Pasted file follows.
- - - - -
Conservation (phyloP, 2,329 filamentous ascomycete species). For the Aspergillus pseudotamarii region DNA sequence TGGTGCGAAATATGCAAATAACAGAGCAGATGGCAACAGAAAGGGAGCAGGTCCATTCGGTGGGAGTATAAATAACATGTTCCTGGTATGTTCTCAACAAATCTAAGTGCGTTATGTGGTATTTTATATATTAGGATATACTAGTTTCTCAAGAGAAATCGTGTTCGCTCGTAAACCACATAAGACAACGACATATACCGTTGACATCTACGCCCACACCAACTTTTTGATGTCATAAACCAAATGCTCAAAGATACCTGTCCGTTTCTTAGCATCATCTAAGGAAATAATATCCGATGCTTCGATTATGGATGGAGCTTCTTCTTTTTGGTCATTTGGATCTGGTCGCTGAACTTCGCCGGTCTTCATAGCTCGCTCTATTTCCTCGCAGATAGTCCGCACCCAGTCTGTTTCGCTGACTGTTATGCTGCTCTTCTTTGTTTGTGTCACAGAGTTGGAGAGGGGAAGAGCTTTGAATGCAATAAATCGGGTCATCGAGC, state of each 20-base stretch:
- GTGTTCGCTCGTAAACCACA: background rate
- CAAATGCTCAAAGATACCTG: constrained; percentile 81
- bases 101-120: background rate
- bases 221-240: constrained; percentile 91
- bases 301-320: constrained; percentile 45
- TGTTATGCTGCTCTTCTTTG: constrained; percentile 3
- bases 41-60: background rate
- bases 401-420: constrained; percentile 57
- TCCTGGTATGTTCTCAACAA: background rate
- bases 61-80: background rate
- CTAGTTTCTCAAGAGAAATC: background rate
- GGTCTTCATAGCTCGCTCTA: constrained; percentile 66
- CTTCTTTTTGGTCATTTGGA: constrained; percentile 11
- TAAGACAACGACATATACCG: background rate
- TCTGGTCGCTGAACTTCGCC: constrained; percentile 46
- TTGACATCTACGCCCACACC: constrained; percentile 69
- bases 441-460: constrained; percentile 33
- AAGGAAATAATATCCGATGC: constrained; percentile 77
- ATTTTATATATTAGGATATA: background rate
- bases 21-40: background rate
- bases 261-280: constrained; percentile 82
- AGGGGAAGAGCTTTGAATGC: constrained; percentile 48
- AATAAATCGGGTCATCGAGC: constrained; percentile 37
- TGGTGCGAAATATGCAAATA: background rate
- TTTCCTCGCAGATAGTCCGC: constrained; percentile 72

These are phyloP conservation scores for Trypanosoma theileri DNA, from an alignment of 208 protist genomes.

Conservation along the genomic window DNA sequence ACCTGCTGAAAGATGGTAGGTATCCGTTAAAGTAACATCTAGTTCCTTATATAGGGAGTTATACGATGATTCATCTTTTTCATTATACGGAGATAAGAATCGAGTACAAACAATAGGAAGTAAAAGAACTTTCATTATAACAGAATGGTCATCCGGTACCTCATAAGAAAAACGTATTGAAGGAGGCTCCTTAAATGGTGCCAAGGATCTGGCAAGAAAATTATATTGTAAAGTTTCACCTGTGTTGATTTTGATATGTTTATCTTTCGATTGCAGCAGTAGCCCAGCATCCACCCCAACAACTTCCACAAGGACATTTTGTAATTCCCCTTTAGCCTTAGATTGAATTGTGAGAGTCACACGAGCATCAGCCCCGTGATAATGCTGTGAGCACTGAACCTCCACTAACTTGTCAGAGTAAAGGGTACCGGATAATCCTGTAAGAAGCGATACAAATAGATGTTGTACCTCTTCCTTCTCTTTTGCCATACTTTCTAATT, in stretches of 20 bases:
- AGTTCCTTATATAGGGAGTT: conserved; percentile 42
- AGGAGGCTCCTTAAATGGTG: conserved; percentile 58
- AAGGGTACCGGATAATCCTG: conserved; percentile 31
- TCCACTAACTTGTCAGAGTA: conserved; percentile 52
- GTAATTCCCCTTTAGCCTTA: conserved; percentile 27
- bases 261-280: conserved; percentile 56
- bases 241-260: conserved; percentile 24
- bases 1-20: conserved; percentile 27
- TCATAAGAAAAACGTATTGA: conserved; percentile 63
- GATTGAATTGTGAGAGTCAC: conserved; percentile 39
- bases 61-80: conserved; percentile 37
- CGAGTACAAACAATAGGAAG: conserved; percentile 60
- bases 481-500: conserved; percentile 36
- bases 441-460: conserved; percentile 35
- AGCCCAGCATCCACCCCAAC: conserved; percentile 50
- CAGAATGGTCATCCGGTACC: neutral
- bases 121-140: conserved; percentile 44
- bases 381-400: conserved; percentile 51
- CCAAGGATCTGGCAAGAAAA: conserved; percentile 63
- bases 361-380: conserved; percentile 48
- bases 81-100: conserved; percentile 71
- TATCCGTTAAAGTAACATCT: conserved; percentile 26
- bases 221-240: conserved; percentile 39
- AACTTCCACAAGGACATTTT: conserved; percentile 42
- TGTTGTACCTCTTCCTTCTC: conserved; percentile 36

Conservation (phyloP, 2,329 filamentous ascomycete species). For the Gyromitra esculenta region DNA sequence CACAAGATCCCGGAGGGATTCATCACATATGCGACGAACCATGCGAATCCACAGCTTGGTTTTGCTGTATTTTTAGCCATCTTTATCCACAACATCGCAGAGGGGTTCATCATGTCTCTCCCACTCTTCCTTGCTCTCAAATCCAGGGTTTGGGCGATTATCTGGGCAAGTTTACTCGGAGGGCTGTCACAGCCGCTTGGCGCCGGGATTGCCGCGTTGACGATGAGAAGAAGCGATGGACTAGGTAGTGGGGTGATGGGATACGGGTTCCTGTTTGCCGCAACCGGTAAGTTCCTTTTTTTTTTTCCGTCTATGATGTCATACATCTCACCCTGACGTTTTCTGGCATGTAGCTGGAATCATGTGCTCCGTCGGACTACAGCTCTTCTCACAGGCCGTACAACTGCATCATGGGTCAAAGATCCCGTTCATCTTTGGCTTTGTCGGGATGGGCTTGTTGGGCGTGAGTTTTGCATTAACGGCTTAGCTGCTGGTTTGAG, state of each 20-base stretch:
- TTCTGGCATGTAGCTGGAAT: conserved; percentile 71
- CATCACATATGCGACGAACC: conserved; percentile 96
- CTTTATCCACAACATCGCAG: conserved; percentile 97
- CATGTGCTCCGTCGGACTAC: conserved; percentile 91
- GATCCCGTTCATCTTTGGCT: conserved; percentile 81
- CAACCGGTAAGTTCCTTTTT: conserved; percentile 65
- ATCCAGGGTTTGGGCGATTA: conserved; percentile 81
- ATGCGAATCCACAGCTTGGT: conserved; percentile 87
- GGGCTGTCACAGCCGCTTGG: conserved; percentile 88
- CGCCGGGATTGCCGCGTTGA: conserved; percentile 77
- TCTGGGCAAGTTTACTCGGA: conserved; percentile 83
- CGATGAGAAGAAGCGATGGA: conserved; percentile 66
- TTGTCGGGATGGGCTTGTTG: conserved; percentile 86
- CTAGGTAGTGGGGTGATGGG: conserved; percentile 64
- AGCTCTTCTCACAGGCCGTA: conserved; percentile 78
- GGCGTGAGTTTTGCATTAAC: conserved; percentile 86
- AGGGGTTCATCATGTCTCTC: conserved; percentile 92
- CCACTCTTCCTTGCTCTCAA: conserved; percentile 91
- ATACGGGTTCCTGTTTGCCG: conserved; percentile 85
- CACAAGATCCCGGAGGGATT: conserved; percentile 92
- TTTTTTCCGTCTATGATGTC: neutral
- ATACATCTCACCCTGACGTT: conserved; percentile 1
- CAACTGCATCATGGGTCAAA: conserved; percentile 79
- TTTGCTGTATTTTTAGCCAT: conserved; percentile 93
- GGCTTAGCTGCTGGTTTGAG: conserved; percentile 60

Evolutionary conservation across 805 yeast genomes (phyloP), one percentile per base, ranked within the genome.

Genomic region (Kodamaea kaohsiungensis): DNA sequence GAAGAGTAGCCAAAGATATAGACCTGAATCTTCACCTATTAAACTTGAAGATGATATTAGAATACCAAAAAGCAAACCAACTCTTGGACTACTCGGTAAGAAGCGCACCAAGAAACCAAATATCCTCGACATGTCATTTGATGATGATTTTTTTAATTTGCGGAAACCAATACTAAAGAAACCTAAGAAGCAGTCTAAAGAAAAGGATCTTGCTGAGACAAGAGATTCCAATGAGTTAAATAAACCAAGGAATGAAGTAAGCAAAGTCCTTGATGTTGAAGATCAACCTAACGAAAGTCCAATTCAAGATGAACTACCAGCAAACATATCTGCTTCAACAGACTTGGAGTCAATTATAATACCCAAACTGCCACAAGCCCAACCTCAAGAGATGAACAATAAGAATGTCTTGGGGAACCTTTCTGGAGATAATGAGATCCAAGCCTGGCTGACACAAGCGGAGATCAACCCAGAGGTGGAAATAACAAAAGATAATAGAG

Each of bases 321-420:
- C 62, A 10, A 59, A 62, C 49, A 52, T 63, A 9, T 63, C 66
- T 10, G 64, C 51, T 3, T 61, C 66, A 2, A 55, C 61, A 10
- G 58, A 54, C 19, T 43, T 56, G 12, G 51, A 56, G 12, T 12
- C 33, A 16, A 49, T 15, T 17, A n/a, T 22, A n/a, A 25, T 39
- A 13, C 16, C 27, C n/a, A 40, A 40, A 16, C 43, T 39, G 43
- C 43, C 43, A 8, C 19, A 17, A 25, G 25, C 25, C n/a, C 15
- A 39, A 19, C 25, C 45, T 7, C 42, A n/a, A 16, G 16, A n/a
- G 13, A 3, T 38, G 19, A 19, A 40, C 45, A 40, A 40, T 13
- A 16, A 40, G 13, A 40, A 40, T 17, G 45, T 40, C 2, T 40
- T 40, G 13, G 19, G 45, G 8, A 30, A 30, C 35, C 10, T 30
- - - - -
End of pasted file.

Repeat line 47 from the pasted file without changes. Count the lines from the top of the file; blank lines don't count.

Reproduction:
- CCAAGGATCTGGCAAGAAAA: conserved; percentile 63